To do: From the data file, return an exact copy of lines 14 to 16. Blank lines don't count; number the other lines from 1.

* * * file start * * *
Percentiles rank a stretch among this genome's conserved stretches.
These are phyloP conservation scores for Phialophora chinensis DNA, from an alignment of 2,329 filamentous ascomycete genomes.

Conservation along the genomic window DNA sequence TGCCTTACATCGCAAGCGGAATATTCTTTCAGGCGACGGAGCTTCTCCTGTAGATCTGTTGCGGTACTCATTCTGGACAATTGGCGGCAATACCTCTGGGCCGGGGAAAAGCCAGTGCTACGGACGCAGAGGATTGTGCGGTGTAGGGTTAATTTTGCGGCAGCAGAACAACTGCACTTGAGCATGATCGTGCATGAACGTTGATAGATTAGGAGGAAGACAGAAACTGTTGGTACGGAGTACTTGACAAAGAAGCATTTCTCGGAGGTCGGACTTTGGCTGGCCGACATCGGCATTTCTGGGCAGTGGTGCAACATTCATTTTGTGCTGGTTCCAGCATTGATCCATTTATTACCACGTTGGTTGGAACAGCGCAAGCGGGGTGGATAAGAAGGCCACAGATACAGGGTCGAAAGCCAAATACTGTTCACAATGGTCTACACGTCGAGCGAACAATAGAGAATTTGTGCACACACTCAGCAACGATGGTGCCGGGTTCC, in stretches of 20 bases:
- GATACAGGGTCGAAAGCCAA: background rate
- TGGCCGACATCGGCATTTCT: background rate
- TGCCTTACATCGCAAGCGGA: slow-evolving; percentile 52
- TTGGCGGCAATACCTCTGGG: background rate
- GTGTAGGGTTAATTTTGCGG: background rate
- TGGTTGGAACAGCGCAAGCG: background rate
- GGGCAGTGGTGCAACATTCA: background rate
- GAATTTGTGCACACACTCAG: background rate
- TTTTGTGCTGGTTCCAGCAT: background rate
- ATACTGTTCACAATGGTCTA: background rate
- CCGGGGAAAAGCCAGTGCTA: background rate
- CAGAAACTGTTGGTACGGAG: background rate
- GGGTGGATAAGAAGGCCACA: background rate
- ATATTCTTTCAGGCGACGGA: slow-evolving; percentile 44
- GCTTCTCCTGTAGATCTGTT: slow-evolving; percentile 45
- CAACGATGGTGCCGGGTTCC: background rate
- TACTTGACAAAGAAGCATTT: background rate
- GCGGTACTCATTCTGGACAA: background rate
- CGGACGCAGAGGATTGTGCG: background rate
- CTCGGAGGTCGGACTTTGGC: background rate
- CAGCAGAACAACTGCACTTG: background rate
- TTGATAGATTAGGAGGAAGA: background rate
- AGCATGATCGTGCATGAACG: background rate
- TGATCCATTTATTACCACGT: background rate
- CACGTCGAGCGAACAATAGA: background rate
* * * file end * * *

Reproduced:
- CCGGGGAAAAGCCAGTGCTA: background rate
- CAGAAACTGTTGGTACGGAG: background rate
- GGGTGGATAAGAAGGCCACA: background rate